Blanquet et al. demonstrated that engineered yeasts secreting compounds can be received directly in the digestive tract. The oral administration of the survival rate and the ability of two recombinant Saccharomyces cerevisiae strains (WppV(5)H(6) and WppGSTV(5)H(6)) to initiate the synthesis and secrete either a model peptide (peptide-V(5)H(6), MW: 5.6 kDa) or a model protein (glutathione-S-transferase -V(5) H(6), MW: 31.5 kDa) were studied in a gastric-small intestinal system simulating human digestive conditions. The WppV(5)H(6) and WppGSTV(5)H(6) strains respectively showed 83.1%+/-9.6 (n=3) and 95.3%+/-22.7 (n=4) survival rates in the model upper digestive tract after 270 min of digestion. The secretion products were detected as early as 90min after the yeast intake/gene induction in each compartment of the in vitro system, but mostly in the jejunum and ileum. The GST-V(5)H(6) concentrations in the digestive medium reached 15 ng/ml, close to values measured in batch cultures. These results open up new opportunities for the set up of drug delivery systems based on engineered yeasts secreting compounds directly in the digestive tract (Blanquet et al., 2004).
To assess whether INVSc1 yeast host strain containing pYES2-Ta1 plasmids we obtained in present work can affect the immune function with oral administration, immune inhibited mice model was used. Cyclophosphamide is a DNA alkylating agent with striking immunomodulatory properties that are widely exploited in adoptive immunotherapy regimens (Pelaez et al., 2001). Cyclophosphamide treatment is known to induce an immunosuppressed condition. Immunologic effect cells, such as B lymphocytes, T lymphocytes, and natural killer cells, are extremely sensitive to the cytotoxic properties of cyclophosphamide. Cyclophosphamide has also been used by several groups as an immunomodulatory agent against murine and human tumors (Saxton et al., 1997; Schiavoni et al., 2000). In the present study, the results showed that CD4+ and CD8+ lymphocytes in those cyclophosphamide treated Balb/c mice were significantly lower than those in normal ones (32.50±10.76 vs 57.14±9.58, p<0.01, and 12.29±3.49 vs 20.14±5.53, p<0.05). Ta1 expressed by INVSc1 yeast host strain containing pYES2-Ta1 plasmids can improve the CD8+ cell level which was suppressed by cyclophosphamide in advance, the effect coincided with the synthesized Ta1(22.74±1.09 and 18.77±4.72 vs 7.49±2.14, p<0.01). Interestingly, there was little effect of Ta1 on the CD4+ lymphocytes. The level of CD4+ lymphocytes was similar to normal control, no matter Ta1 expressed by INVSc1 yeast host strain containing pYES2-Ta1 plasmids, or synthesized Ta1 (61.86±6.94 and 65.91±4.78 vs 57.93±10.40, p>0.05). Considering that CD4+ lymphocytes almost reach normal levels at 15th day (57.93±10.40), it is reasonable there was little change in CD4+ lymphocyte level. The reason why CD4+ lymphocytes will return back to normal values is still unknown, it is likely to relate with the cease of cyclophosphamide, which is worth further investigation.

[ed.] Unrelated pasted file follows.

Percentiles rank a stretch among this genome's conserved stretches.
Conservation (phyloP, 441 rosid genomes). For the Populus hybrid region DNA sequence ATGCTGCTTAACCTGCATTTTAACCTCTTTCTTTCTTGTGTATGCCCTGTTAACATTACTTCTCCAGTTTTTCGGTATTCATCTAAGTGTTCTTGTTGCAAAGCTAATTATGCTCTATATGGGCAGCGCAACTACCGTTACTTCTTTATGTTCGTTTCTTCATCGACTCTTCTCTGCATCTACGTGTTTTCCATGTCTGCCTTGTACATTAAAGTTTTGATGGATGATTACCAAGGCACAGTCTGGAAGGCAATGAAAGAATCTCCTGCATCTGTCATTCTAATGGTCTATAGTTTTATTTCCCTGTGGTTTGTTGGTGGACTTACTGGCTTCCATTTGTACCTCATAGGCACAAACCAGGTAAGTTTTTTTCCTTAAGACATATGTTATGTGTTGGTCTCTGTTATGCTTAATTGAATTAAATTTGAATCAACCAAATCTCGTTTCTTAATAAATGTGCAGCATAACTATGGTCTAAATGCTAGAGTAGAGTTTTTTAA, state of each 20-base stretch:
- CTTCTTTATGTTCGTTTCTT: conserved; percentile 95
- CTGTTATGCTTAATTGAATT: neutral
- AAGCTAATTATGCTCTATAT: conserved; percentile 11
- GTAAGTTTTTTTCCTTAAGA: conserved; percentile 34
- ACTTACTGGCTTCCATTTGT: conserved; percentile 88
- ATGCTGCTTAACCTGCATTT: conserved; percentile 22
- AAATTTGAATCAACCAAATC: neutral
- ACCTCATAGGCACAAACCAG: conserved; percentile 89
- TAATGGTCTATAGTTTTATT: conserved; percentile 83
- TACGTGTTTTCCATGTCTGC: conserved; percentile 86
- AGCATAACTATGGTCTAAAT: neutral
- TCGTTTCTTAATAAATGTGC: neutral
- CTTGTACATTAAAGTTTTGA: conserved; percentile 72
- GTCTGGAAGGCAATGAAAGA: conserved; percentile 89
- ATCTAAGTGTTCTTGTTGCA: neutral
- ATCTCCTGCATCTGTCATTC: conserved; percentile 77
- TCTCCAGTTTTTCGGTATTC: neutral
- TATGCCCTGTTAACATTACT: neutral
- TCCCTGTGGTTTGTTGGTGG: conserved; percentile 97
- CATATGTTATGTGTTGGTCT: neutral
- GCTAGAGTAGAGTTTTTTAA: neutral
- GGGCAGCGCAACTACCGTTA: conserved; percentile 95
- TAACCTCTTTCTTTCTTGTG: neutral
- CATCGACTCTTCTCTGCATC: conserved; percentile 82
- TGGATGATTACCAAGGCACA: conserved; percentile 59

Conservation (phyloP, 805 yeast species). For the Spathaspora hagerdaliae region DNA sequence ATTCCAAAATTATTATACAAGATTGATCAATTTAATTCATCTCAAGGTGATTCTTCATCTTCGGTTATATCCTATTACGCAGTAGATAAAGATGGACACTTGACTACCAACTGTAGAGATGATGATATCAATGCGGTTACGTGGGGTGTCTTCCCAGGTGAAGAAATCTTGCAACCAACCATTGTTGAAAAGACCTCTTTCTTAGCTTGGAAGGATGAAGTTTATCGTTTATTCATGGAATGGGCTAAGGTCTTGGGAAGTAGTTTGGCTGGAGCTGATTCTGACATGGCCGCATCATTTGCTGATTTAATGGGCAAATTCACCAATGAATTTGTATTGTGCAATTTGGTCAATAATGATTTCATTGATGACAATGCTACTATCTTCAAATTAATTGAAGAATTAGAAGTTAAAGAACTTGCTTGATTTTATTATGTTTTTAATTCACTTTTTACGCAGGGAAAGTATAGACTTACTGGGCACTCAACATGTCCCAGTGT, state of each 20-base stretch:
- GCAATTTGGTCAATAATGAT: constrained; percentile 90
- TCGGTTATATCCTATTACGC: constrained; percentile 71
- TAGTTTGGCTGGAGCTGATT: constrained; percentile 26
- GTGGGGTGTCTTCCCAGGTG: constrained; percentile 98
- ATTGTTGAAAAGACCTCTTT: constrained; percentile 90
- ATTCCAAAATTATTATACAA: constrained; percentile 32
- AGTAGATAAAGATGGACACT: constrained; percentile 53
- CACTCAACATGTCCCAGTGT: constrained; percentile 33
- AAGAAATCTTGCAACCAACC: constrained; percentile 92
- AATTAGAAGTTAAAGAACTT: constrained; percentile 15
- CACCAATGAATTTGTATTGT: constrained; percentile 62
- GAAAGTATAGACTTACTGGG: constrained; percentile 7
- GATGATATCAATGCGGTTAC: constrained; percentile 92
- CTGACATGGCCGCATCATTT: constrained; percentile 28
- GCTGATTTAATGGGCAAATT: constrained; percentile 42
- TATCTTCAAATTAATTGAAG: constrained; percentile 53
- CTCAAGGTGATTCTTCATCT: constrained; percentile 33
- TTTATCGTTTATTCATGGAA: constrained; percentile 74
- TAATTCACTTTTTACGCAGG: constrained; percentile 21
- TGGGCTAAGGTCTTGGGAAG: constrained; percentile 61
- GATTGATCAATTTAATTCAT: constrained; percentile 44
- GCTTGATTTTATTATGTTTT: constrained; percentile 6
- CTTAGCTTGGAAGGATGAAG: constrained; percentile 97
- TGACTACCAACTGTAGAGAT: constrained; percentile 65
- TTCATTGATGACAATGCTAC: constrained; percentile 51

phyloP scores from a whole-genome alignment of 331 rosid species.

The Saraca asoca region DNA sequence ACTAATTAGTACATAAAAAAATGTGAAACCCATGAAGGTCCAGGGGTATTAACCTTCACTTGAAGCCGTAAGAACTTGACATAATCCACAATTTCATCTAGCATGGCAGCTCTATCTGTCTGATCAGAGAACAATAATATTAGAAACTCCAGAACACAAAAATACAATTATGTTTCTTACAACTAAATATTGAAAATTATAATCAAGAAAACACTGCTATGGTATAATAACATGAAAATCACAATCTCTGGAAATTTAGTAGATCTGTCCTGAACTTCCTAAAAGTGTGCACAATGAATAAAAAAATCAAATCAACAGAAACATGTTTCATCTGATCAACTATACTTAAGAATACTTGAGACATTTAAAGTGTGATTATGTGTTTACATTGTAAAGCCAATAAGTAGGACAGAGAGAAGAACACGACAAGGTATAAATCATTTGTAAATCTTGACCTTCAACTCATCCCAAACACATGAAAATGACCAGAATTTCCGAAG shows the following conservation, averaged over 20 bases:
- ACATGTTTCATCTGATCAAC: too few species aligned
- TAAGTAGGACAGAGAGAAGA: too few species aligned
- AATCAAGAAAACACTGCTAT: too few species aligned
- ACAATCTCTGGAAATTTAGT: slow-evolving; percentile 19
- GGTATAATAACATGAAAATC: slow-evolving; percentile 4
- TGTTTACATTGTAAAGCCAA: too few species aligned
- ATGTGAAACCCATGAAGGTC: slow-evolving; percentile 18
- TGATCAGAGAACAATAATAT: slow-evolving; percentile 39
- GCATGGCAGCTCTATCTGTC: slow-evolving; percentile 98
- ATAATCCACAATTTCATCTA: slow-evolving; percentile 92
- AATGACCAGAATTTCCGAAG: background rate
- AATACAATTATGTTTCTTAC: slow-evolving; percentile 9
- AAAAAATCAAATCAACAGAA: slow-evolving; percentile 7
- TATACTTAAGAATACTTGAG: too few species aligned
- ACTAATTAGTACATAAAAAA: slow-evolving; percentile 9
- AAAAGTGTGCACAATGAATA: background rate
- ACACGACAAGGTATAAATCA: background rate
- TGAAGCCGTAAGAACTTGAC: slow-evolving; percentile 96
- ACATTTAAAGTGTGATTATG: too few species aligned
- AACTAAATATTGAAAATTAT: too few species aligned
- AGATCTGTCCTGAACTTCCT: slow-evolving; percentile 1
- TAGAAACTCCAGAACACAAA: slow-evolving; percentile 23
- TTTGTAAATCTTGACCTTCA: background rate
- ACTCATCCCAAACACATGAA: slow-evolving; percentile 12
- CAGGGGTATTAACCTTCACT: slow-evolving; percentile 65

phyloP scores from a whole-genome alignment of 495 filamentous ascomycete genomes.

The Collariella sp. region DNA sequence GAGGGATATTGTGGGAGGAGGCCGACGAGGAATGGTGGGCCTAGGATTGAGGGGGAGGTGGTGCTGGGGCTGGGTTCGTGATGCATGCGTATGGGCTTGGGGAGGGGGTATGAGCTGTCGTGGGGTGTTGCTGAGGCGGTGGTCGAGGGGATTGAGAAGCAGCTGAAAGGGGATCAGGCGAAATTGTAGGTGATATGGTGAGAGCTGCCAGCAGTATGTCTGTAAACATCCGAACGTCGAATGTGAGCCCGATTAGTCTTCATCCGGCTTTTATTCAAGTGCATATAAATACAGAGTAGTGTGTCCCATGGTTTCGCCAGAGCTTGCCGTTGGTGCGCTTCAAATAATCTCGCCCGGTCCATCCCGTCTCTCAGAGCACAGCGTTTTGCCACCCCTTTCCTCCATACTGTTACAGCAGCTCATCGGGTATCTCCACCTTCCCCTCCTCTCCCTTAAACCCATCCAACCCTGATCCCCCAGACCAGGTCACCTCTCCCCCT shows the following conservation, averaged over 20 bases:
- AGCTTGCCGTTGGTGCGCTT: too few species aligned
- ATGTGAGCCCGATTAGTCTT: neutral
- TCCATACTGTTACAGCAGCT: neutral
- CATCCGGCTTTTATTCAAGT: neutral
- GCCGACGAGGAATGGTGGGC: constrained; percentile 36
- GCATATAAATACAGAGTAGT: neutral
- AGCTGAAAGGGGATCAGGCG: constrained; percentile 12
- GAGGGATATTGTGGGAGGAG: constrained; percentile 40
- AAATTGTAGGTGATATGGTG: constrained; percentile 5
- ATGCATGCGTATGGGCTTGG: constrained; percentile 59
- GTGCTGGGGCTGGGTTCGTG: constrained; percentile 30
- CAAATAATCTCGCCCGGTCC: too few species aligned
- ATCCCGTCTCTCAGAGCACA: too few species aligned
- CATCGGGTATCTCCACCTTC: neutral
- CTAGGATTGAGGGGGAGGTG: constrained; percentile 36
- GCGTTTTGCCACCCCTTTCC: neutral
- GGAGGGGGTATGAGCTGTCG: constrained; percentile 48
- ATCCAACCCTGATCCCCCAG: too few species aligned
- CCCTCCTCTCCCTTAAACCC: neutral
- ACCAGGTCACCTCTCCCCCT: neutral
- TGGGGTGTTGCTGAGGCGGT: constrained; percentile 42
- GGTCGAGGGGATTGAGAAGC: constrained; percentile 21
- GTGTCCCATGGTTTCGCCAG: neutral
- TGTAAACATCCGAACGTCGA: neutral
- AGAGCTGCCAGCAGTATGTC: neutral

In conclusion, a high effective yeast expression system for Ta1, that is INVSc1 yeast host strain containing pYES2-Ta1 plasmids, was constructed successfully, and the Ta1 expressed by this system can improve the level of CD8+ cells in Balb/c mice treated with cyclophosphamide in advance.


This project was funded from Natural Science Foundation of Zhejiang Province (No. ZD9904) and the key project from Science and Technology Department of Zhejiang Province (2003C13015).


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Received on October 10, 2004.
Accepted on May 23, 2005.